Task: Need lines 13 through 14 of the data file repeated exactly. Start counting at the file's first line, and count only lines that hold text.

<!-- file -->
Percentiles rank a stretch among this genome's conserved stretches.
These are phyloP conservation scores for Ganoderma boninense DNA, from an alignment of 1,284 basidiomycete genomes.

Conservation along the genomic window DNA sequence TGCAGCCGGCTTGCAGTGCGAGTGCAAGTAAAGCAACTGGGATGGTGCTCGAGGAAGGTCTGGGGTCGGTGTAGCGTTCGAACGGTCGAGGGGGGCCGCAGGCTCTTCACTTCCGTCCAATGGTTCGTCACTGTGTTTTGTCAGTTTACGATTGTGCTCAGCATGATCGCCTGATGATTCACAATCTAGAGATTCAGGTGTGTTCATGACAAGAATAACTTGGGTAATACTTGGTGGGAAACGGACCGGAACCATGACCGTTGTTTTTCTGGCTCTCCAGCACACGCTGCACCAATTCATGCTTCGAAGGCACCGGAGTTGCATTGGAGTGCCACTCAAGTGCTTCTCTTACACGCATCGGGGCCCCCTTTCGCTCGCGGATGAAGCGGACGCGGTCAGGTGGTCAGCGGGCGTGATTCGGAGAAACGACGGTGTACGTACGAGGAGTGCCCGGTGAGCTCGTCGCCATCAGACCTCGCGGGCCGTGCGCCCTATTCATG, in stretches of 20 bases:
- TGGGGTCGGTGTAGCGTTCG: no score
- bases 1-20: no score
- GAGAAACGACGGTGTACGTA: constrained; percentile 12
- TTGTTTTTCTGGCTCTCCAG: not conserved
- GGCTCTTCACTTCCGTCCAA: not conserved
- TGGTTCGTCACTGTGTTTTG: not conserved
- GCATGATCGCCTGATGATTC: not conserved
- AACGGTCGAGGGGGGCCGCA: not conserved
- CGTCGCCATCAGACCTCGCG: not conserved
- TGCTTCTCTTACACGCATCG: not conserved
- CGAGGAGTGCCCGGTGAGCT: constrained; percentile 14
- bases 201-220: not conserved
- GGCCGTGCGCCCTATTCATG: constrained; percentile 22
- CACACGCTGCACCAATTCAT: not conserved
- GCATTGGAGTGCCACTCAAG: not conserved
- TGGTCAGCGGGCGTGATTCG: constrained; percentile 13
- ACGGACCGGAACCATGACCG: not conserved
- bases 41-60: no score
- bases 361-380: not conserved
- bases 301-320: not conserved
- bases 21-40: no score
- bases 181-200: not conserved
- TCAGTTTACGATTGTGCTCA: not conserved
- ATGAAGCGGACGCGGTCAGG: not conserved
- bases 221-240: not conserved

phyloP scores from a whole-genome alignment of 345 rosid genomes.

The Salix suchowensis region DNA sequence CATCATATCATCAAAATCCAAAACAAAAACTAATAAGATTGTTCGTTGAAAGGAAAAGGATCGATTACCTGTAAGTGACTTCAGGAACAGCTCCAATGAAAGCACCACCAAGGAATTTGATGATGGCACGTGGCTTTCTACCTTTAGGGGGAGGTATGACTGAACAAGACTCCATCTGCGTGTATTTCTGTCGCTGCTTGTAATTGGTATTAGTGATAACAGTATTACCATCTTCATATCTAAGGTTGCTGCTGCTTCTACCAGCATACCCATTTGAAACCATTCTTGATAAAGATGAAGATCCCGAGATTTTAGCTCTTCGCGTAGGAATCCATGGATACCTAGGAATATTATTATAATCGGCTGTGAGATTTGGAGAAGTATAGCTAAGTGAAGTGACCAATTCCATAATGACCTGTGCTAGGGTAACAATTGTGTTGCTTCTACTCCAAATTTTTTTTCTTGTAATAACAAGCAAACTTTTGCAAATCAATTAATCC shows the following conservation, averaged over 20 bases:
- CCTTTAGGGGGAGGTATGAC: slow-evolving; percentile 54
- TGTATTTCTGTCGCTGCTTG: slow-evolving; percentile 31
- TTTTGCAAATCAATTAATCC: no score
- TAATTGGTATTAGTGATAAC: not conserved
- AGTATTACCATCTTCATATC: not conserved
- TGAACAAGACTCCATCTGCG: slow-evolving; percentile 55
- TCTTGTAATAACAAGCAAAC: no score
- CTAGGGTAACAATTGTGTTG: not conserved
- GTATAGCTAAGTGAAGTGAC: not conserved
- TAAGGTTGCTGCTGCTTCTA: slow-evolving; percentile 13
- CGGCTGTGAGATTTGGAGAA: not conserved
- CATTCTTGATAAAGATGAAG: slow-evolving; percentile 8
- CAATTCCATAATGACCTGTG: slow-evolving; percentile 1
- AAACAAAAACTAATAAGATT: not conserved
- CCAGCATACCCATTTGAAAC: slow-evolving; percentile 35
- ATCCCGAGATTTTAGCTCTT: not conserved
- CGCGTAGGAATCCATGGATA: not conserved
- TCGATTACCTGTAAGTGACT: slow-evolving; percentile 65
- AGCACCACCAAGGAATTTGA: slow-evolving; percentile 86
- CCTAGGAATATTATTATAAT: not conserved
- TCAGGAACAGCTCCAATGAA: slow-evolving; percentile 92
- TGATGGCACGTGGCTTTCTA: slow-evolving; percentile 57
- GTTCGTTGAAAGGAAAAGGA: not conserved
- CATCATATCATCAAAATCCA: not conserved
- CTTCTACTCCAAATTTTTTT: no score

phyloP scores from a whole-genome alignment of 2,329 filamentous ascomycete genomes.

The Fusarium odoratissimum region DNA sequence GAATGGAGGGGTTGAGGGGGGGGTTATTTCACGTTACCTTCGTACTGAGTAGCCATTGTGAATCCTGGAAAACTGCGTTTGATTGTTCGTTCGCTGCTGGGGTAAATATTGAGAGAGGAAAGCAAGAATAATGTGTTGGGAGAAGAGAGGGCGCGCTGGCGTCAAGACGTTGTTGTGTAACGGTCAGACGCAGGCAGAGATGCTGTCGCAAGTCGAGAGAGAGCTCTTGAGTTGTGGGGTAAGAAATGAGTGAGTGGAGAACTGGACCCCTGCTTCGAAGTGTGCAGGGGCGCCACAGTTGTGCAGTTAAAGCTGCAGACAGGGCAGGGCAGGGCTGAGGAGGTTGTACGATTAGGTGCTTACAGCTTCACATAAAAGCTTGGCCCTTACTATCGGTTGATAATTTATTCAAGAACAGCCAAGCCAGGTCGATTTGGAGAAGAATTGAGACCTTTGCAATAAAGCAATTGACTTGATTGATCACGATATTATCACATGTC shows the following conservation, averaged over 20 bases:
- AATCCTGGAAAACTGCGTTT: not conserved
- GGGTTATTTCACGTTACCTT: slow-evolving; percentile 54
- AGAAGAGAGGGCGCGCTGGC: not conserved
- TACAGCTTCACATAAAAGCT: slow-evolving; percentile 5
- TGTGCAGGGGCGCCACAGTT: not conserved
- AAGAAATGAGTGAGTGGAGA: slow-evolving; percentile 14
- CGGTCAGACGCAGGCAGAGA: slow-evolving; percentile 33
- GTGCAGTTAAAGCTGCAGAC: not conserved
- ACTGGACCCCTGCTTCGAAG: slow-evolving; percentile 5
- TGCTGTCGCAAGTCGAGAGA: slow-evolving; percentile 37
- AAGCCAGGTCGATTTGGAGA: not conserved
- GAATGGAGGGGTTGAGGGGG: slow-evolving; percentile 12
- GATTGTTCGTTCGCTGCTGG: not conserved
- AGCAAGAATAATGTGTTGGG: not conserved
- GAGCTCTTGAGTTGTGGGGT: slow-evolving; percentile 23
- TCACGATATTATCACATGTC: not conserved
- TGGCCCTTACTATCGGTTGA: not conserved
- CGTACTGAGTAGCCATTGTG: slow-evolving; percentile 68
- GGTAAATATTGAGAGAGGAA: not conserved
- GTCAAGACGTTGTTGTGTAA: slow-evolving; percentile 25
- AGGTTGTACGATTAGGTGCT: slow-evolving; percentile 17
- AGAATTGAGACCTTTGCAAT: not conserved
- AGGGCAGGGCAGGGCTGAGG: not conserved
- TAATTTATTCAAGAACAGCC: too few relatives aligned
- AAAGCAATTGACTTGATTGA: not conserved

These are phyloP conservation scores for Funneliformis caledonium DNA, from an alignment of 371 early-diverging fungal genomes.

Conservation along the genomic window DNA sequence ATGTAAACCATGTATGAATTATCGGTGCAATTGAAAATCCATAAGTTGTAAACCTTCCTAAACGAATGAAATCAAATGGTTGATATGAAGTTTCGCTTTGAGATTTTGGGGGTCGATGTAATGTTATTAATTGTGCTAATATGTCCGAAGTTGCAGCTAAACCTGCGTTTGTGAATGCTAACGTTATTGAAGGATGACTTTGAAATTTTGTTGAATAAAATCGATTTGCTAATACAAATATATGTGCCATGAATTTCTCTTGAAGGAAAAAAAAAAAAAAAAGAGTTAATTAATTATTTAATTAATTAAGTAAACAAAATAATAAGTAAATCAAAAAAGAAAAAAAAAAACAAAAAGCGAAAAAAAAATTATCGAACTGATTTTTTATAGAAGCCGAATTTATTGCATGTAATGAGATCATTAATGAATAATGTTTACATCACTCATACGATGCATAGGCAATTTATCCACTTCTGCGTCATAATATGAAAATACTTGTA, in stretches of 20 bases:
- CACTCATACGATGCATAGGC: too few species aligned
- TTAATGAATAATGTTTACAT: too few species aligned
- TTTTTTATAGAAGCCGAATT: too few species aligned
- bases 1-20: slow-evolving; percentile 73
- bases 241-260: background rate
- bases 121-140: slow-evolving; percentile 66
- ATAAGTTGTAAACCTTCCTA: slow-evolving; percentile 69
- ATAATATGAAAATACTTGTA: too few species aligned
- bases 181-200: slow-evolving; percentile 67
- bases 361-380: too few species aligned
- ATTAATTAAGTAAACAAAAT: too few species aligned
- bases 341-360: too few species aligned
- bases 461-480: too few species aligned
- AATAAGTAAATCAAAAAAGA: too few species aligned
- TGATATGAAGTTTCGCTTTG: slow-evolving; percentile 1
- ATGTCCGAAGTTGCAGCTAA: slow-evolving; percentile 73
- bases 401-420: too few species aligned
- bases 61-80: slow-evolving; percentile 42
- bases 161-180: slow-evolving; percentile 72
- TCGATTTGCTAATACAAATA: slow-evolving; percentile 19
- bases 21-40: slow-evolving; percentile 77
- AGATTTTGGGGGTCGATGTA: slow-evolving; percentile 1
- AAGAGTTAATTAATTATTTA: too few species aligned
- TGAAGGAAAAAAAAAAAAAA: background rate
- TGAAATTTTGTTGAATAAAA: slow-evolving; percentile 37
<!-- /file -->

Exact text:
- TGCTTCTCTTACACGCATCG: not conserved
- CGAGGAGTGCCCGGTGAGCT: constrained; percentile 14